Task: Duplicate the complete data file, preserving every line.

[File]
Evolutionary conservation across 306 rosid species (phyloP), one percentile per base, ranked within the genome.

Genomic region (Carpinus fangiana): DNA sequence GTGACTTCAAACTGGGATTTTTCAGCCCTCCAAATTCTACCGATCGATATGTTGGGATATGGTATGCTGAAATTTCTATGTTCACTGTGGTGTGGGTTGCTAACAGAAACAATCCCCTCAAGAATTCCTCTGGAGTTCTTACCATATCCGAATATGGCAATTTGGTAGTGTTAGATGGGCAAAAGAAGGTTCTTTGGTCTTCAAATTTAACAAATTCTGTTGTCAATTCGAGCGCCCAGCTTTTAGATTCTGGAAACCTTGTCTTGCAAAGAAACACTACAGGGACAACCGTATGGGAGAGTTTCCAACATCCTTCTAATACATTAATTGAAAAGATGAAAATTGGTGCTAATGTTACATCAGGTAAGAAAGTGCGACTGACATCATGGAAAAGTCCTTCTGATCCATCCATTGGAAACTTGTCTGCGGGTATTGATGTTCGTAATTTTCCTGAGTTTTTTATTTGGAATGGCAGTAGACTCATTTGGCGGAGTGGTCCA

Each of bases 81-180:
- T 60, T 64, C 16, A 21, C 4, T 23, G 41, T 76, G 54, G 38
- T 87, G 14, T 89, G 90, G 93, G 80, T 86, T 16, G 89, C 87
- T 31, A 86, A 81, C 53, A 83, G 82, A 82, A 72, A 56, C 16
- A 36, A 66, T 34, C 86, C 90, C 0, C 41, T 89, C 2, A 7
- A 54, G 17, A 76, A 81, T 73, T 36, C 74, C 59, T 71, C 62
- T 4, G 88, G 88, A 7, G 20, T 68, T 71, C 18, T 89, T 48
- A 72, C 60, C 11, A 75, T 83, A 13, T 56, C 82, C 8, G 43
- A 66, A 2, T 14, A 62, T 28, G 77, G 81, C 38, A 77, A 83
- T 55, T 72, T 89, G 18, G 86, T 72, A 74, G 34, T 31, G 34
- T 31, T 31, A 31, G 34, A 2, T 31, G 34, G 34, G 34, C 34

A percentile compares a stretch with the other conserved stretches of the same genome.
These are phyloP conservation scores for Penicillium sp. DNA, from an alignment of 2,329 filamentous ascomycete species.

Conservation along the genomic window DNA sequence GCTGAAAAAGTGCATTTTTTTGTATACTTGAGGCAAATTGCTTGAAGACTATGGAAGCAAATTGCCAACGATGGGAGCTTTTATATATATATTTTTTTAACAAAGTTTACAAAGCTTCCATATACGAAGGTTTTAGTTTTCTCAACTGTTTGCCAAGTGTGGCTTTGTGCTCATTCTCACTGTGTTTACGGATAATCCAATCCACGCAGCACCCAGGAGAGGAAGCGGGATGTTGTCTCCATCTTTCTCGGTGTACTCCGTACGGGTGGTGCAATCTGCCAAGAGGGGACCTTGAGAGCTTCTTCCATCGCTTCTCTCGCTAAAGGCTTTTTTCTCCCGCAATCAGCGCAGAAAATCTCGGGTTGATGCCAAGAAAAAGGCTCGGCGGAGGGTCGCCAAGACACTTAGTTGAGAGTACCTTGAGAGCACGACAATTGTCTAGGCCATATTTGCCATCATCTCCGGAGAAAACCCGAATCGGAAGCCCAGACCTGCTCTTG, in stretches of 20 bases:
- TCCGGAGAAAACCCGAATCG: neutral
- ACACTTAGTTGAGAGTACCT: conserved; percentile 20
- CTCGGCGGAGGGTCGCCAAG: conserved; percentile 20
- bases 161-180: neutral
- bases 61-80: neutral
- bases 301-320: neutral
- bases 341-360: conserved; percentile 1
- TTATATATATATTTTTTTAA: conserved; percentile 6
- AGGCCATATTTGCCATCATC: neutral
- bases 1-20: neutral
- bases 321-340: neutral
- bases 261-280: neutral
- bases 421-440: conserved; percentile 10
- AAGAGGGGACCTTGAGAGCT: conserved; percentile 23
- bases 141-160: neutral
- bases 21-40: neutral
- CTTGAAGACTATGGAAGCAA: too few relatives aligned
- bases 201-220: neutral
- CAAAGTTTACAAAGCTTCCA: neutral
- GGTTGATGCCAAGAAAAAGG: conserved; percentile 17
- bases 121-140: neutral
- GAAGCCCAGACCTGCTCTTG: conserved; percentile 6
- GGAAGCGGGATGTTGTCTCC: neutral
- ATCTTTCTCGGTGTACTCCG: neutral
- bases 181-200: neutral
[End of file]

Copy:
Evolutionary conservation across 306 rosid species (phyloP), one percentile per base, ranked within the genome.

Genomic region (Carpinus fangiana): DNA sequence GTGACTTCAAACTGGGATTTTTCAGCCCTCCAAATTCTACCGATCGATATGTTGGGATATGGTATGCTGAAATTTCTATGTTCACTGTGGTGTGGGTTGCTAACAGAAACAATCCCCTCAAGAATTCCTCTGGAGTTCTTACCATATCCGAATATGGCAATTTGGTAGTGTTAGATGGGCAAAAGAAGGTTCTTTGGTCTTCAAATTTAACAAATTCTGTTGTCAATTCGAGCGCCCAGCTTTTAGATTCTGGAAACCTTGTCTTGCAAAGAAACACTACAGGGACAACCGTATGGGAGAGTTTCCAACATCCTTCTAATACATTAATTGAAAAGATGAAAATTGGTGCTAATGTTACATCAGGTAAGAAAGTGCGACTGACATCATGGAAAAGTCCTTCTGATCCATCCATTGGAAACTTGTCTGCGGGTATTGATGTTCGTAATTTTCCTGAGTTTTTTATTTGGAATGGCAGTAGACTCATTTGGCGGAGTGGTCCA

Each of bases 81-180:
- T 60, T 64, C 16, A 21, C 4, T 23, G 41, T 76, G 54, G 38
- T 87, G 14, T 89, G 90, G 93, G 80, T 86, T 16, G 89, C 87
- T 31, A 86, A 81, C 53, A 83, G 82, A 82, A 72, A 56, C 16
- A 36, A 66, T 34, C 86, C 90, C 0, C 41, T 89, C 2, A 7
- A 54, G 17, A 76, A 81, T 73, T 36, C 74, C 59, T 71, C 62
- T 4, G 88, G 88, A 7, G 20, T 68, T 71, C 18, T 89, T 48
- A 72, C 60, C 11, A 75, T 83, A 13, T 56, C 82, C 8, G 43
- A 66, A 2, T 14, A 62, T 28, G 77, G 81, C 38, A 77, A 83
- T 55, T 72, T 89, G 18, G 86, T 72, A 74, G 34, T 31, G 34
- T 31, T 31, A 31, G 34, A 2, T 31, G 34, G 34, G 34, C 34

A percentile compares a stretch with the other conserved stretches of the same genome.
These are phyloP conservation scores for Penicillium sp. DNA, from an alignment of 2,329 filamentous ascomycete species.

Conservation along the genomic window DNA sequence GCTGAAAAAGTGCATTTTTTTGTATACTTGAGGCAAATTGCTTGAAGACTATGGAAGCAAATTGCCAACGATGGGAGCTTTTATATATATATTTTTTTAACAAAGTTTACAAAGCTTCCATATACGAAGGTTTTAGTTTTCTCAACTGTTTGCCAAGTGTGGCTTTGTGCTCATTCTCACTGTGTTTACGGATAATCCAATCCACGCAGCACCCAGGAGAGGAAGCGGGATGTTGTCTCCATCTTTCTCGGTGTACTCCGTACGGGTGGTGCAATCTGCCAAGAGGGGACCTTGAGAGCTTCTTCCATCGCTTCTCTCGCTAAAGGCTTTTTTCTCCCGCAATCAGCGCAGAAAATCTCGGGTTGATGCCAAGAAAAAGGCTCGGCGGAGGGTCGCCAAGACACTTAGTTGAGAGTACCTTGAGAGCACGACAATTGTCTAGGCCATATTTGCCATCATCTCCGGAGAAAACCCGAATCGGAAGCCCAGACCTGCTCTTG, in stretches of 20 bases:
- TCCGGAGAAAACCCGAATCG: neutral
- ACACTTAGTTGAGAGTACCT: conserved; percentile 20
- CTCGGCGGAGGGTCGCCAAG: conserved; percentile 20
- bases 161-180: neutral
- bases 61-80: neutral
- bases 301-320: neutral
- bases 341-360: conserved; percentile 1
- TTATATATATATTTTTTTAA: conserved; percentile 6
- AGGCCATATTTGCCATCATC: neutral
- bases 1-20: neutral
- bases 321-340: neutral
- bases 261-280: neutral
- bases 421-440: conserved; percentile 10
- AAGAGGGGACCTTGAGAGCT: conserved; percentile 23
- bases 141-160: neutral
- bases 21-40: neutral
- CTTGAAGACTATGGAAGCAA: too few relatives aligned
- bases 201-220: neutral
- CAAAGTTTACAAAGCTTCCA: neutral
- GGTTGATGCCAAGAAAAAGG: conserved; percentile 17
- bases 121-140: neutral
- GAAGCCCAGACCTGCTCTTG: conserved; percentile 6
- GGAAGCGGGATGTTGTCTCC: neutral
- ATCTTTCTCGGTGTACTCCG: neutral
- bases 181-200: neutral